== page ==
Heilmann, Christian. List Apart, A (2003). Design>Web Design>DHTML

11.
#32863

Seven Accessibility Mistakes (Part 1)

There are several reasons inaccessible Web products get published. One we discussed in my last article is that some clients just don’t care about accessibility. Their reasons make a lot of sense if you put yourself in their shoes. Another reason is developer mistakes. Making mistakes is natural, and suffering the consequences and learning from them is what makes us better developers and better people.

Heilmann, Christian. Digital Web Magazine (2006). Articles>Web Design>Accessibility>Case Studies

12.
#32864

Seven Accessibility Mistakes (Part 2)

This two part-article discusses reasons why some projects fail to result in properly accessible products.

Heilmann, Christian. Digital Web Magazine (2006). Articles>Web Design>Accessibility

13.
#36641

The Seven Deadly Sins Of JavaScript Implementation

Using JavaScript has become increasingly easy over the last few years. Whereas back in the day we needed to know the quirks of every browser, now many libraries such as jQuery, YUI, Dojo and MooTools allow someone who doesn’t even know JavaScript to spruce up boring HTML documents with impressive and shiny effects. By piggy-backing on the CSS selector engine, we have moved away from the complexity and inconsistencies of the DOM and made things much easier. If you look at some of the code that has been released, though, we do seem to have taken a step backwards. In gaining easier access, we also became a bit sloppy with our code.

Heilmann, Christian. Smashing (2010). Articles>Web Design>Programming>JavaScript

14.
#32526

The Seven Rules of Unobtrusive JavaScript

I've found the following rules over the years developing, teaching and implementing JavaScript in an unobtrusive manner. They have specifically been the outline of a workshop on unobtrusive JavaScript for the Paris Web conference 2007 in Paris, France.I hope that they help you understand a bit why it is a good idea to plan and execute your JavaScript in this way. It has helped me deliver products faster, with much higher quality and a lot easier maintenance.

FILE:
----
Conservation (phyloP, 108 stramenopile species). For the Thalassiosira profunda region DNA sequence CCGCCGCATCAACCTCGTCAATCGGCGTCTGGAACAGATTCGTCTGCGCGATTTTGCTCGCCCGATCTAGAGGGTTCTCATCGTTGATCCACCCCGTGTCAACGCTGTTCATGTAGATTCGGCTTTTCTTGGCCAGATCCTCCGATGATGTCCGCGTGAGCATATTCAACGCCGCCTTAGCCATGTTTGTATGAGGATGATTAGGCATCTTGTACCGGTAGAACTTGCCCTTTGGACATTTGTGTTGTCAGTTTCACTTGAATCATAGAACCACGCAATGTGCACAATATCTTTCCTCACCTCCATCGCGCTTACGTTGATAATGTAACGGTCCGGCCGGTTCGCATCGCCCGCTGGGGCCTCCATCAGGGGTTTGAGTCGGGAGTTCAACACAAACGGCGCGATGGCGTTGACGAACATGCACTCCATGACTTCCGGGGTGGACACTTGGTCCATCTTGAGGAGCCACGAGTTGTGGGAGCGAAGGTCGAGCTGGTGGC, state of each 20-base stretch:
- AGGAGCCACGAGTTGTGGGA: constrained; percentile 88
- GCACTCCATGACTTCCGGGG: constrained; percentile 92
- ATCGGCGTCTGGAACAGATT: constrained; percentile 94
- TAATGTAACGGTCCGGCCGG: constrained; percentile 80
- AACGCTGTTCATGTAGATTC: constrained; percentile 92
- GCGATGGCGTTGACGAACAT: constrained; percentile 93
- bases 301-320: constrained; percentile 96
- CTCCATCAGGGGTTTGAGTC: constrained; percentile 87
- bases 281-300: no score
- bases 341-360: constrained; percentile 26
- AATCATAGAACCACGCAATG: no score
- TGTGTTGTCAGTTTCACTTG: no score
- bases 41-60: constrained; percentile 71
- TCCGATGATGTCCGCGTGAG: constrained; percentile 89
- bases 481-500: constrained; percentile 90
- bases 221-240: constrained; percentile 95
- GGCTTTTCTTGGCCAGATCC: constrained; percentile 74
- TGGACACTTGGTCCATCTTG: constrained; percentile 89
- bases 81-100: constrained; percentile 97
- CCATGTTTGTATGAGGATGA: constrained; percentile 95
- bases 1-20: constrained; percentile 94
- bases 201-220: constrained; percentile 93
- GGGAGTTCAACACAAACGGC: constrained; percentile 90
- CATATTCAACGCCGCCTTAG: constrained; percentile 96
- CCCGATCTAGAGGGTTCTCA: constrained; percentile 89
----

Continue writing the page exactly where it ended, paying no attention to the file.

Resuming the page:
Heilmann, Christian. Opera (2008). Articles>Web Design>Standards>JavaScript

15.
#22214

The Table Ruler

Make your site easier to use by giving your visitors a virtual 'ruler' to guide and track their progress down long data tables. With a pinch of JavaScript and a dash of the DOM, your table rows will light up as your visitors hover over them.

Heilmann, Christian. List Apart, A (2004). Design>Web Design>Usability

16.
#32837

Ten Reasons Clients Don't Care About Accessibility

Working as an accessibility consultant in an IT company is a very frustrating job right now. Highly publicized lawsuits and deep-rooted accessibility myths leave us with a lot to explain when the final product does not really help visitors. Our clients simply don’t care about accessibility as much as we’d like them to, and there are several reasons for that.

Heilmann, Christian. Digital Web Magazine (2005). Articles>Consulting>Accessibility>Web Design

17.
#38647

Testing for Web Accessibility

There are many sophisticated software tools that can be used to check for web accessibility. US federal agencies and corporations are spending millions of dollars on such tools that claim to test web sites for accessibility. We want to raise the question here of what can and cannot be tested with these tools. Then we will examine six commercial tools in some detail and compare their results on a set of forty test files.

Thatcher, Jim, Andrew Kirkpatrick, Richard Rutter, Christian Heilmann, Cynthia Waddell, Michael R. Burks, Shawn Lawton Henry, Bruce Lawson, Mark Urban and Patrick H. Lauke. JimThatcher.com (2006). Articles>Accessibility>Assessment>Software

18.
#36888

Website Performance: What To Know and What You Can Do

Website performance is a hugely important topic, so much so that the big companies of the Web are obsessed with it. For the Googles, Yahoos, Amazons and eBays, slow websites mean fewer users and less happy users and thus lost revenue and reputation.

Heilmann, Christian. Smashing (2010). Articles>Web Design>Search Engine Optimization